Avoidance of probate is a significant advantage if an individual wishes to avoid establishing a public record of his or her assets. High profile individuals, or individuals who have testamentary desires to favor persons other than the natural objects of their bounty or exclude some of their heirs, may wish to employ this device so that the public in general or disinherited individuals cannot make a trip to the Courthouse and review such individual’s personal financial records.
“Living Trusts eliminate probate costs.”
It is true that by avoiding probate administration, a Living Trust can save money by avoiding the costs normally associated with probate administration. However, this statement does not focus on the net savings (if any) attained by the use of a Living Trust. The net savings will depend upon the person’s particular situation and the state or county of domicile. Some states have fees based on the value of the estate. These fees are low in some jurisdictions and higher in others. Some states have a flat fee which is the same regardless of the size of the estate. The flat fee is usually a nominal amount to cover filing costs. The informed individual will have knowledge of the probate fees in his or her county of domicile in order to make a decision as to whether the savings to be enjoyed through the use of a Living Trust warrant the up front cost of (1) drafting a Living Trust, (2) transferring all of his or her assets to the Living Trust and, (3) payment of any on going administration expenses in connection with the Living Trust.
In many cases, the use of a Living Trust will not eliminate probate, since it does not eliminate the necessity for a Will. A Will should always be used to supplement the Living Trust in order to (1) provide for omitted properties, (2) provide a mechanism for determining claims of creditors, and (3) facilitate payment of estate taxes and general administrative matters. No matter how simple the supplementary Will is, it still needs to be probated in order to be effective. Accordingly, there may be some probate costs involved notwithstanding the existence of a Living Trust.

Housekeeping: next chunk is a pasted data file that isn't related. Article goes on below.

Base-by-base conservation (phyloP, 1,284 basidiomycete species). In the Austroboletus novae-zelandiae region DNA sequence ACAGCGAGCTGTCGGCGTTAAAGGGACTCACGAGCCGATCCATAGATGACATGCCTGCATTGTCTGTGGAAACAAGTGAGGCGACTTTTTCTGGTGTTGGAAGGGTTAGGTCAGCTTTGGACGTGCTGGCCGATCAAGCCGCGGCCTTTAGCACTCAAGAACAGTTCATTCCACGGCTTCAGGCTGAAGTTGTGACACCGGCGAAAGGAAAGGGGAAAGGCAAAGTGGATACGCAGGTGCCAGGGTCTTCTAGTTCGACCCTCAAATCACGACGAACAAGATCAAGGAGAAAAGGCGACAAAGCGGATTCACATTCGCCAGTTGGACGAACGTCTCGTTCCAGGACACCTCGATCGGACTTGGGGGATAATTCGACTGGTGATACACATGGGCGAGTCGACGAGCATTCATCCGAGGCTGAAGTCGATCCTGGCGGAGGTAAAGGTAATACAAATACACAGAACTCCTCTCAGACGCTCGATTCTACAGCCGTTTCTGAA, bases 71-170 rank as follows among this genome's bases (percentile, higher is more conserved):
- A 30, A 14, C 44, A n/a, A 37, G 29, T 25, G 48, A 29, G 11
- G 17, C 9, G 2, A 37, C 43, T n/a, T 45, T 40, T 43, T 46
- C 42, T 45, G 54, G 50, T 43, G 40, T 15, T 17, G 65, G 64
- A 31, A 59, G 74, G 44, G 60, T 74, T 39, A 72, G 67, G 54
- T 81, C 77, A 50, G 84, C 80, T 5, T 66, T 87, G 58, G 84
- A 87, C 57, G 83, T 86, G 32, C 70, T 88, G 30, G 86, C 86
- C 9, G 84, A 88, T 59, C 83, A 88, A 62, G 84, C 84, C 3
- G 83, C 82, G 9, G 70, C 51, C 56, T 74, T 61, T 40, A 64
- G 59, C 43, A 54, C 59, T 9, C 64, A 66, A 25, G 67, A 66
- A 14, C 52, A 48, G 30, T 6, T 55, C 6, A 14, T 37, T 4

“Living Trusts reduce or eliminate the cost of estate administration and the involvement of the legal community.”
Counsel fees and other costs are not unique to the administration of estates which pass by way of a Will. Whether assets pass through a Living Trust or through a Will, certain administration expenses will be incurred. Assets will need to be valued as of the date of death (for inheritance or estate tax purposes), some or all of the assets may need to be retitled and/or distributed, creditors will need to be identified and paid, death or inheritance tax returns will need to be prepared and filed other returns may also be required (i.e., final lifetime personal income tax return for the decedent, gift tax returns, personal property tax returns and/or fiduciary income tax returns), and an account and/or release agreement may be required before the administration is complete. If an attorney is involved, the counsel fees will more likely be affected by the type and amount of work involved than by the type of documents through which the assets pass. Generally, the savings, if any, are minimal. “Living Trusts allow for immediate distribution of assets.” Many proponents of Living Trusts claim that assets held in a Living Trust can be distributed to the decedent’s beneficiaries more readily than assets subject to probate administration. A Trustee who makes a substantial distribution without waiting for determination of taxes or creditor claims may find him- or herself personally liable for such taxes or claims. Accordingly, a prudent Trustee will generally wait until such issues are resolved before making distributions to the beneficiaries. These are the same factors which affect the timing of distributions of estates which pass through probate administration.
It should be clear that, in certain circumstances, a Living Trust is a viable and recommended Estate Planning option. Living Trusts can be useful in certain situations. However, they are not panaceas appropriate to every individual or couple.